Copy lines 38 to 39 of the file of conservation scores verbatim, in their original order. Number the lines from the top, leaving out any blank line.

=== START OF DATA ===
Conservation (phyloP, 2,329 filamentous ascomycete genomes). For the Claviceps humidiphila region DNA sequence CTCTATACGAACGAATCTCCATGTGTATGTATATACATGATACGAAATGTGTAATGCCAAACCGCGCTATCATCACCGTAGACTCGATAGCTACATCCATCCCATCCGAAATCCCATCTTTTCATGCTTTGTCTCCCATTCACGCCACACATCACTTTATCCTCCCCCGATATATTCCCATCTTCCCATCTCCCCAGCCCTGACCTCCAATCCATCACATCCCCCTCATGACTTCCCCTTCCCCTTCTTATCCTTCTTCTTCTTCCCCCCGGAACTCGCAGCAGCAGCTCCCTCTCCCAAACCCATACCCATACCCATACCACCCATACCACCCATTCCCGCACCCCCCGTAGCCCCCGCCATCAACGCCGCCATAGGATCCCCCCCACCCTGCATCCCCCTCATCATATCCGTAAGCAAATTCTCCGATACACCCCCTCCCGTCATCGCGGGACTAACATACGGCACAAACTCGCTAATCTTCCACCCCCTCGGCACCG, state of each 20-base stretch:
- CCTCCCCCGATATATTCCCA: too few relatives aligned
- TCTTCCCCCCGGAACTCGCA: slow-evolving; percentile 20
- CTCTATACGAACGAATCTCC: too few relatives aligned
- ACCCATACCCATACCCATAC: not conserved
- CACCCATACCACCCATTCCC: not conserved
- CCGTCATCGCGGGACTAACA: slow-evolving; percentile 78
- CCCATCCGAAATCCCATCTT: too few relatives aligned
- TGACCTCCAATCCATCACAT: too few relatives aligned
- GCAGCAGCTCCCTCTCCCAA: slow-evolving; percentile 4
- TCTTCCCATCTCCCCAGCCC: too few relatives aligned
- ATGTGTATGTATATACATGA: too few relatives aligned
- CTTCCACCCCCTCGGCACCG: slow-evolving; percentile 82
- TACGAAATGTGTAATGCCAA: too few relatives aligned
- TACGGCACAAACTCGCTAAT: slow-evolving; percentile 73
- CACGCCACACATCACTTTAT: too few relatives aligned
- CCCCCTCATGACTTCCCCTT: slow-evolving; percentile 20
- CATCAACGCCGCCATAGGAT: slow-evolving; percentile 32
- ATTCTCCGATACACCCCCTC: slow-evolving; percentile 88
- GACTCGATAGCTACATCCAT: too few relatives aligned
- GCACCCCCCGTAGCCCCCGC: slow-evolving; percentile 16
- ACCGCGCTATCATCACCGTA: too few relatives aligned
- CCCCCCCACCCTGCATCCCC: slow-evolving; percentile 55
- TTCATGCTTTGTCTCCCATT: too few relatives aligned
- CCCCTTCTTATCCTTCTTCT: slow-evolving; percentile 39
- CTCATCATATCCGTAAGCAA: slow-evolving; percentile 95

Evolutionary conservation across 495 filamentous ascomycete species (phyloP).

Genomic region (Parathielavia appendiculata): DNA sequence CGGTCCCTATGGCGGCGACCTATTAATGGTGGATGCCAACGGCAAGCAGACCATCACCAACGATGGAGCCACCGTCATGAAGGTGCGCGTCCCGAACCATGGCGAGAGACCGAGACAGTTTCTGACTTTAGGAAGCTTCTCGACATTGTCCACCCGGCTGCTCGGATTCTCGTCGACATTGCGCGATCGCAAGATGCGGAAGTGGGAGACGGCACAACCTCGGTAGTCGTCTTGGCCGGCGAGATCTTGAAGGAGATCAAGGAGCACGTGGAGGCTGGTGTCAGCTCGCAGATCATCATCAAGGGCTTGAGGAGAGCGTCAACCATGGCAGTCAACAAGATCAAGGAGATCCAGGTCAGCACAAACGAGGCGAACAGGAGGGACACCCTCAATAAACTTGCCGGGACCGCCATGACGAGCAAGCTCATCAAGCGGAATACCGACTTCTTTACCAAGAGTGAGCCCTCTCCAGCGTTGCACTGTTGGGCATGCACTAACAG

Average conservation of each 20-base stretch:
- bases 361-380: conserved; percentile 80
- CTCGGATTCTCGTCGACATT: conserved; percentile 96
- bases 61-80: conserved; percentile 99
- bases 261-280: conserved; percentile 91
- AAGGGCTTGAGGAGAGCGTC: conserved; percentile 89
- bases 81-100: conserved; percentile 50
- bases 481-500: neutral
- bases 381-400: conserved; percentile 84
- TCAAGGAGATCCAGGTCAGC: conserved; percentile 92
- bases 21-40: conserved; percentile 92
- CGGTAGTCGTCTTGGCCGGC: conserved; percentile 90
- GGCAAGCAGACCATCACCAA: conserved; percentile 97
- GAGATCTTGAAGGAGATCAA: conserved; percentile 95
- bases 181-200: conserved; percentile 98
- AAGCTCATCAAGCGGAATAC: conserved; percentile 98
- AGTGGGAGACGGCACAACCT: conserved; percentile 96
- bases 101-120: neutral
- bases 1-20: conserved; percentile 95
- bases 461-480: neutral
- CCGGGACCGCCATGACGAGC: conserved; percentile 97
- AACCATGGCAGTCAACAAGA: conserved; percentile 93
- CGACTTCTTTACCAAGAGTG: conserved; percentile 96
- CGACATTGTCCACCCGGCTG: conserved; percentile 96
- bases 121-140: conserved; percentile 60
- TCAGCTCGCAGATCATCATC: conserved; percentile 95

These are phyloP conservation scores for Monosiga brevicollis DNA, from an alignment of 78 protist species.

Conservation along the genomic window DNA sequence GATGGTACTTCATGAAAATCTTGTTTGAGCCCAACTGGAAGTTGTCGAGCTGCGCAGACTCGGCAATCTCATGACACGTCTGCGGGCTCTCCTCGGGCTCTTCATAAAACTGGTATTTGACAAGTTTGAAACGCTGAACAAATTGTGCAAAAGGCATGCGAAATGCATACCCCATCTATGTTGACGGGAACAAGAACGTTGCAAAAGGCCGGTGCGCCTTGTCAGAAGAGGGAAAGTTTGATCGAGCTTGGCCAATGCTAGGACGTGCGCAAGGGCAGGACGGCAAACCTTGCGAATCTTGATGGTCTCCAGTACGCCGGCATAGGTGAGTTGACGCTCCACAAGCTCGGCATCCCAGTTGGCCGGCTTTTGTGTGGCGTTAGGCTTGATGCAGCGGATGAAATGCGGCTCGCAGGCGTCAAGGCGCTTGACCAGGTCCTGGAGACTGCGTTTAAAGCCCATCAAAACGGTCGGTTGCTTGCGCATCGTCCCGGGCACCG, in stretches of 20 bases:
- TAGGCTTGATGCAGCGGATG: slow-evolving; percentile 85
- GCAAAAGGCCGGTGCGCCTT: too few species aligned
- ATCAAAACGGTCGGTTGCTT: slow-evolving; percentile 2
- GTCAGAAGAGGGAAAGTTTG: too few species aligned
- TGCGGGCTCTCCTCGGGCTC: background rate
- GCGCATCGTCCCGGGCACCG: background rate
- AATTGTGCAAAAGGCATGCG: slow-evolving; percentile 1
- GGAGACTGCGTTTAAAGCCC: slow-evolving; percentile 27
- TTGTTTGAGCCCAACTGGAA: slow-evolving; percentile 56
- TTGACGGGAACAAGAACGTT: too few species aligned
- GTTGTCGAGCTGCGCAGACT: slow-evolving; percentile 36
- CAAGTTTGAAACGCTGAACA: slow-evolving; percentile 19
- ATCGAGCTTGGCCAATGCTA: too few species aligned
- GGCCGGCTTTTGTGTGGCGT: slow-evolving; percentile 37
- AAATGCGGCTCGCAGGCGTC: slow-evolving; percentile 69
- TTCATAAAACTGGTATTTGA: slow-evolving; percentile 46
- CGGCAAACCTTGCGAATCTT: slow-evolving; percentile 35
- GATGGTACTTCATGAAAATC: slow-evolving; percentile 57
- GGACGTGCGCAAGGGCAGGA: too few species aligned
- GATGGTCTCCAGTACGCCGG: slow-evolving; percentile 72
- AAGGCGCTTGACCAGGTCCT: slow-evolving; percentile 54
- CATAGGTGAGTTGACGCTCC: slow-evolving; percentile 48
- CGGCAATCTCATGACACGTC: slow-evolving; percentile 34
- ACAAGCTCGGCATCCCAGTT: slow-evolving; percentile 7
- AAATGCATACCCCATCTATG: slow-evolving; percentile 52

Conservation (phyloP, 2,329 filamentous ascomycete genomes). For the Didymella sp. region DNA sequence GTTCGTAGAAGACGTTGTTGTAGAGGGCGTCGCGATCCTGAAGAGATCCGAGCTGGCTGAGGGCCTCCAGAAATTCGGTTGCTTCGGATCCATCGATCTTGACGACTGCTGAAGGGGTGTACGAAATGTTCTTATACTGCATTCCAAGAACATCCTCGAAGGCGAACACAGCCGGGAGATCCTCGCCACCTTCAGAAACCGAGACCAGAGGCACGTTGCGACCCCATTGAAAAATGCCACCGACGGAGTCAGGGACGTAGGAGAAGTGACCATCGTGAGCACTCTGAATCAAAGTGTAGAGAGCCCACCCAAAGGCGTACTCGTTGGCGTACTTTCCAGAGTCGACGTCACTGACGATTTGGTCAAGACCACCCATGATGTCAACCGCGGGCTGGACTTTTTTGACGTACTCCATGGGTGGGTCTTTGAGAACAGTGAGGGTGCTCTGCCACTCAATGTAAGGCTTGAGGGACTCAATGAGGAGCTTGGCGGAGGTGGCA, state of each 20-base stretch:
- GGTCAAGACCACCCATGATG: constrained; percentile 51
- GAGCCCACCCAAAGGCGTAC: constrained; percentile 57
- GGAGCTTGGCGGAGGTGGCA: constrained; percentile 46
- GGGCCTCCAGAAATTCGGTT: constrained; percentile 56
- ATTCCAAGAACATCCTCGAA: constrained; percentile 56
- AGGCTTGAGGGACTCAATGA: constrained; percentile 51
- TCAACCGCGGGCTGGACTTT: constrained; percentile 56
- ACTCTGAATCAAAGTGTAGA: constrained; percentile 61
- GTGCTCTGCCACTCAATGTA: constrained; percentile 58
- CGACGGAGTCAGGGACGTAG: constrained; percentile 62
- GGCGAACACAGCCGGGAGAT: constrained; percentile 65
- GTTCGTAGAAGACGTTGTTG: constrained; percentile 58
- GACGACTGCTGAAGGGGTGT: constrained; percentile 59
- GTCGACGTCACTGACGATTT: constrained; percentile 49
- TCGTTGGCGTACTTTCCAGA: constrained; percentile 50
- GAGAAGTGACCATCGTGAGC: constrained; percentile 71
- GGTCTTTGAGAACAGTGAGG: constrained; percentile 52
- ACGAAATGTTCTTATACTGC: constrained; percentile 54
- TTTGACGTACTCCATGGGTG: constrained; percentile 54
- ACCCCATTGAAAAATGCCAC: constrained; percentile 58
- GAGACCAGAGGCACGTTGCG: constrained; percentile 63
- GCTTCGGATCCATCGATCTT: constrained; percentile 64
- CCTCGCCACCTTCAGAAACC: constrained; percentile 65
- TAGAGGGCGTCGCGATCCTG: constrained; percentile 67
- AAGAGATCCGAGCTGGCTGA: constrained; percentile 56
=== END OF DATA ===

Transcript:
- TCAAGGAGATCCAGGTCAGC: conserved; percentile 92
- bases 21-40: conserved; percentile 92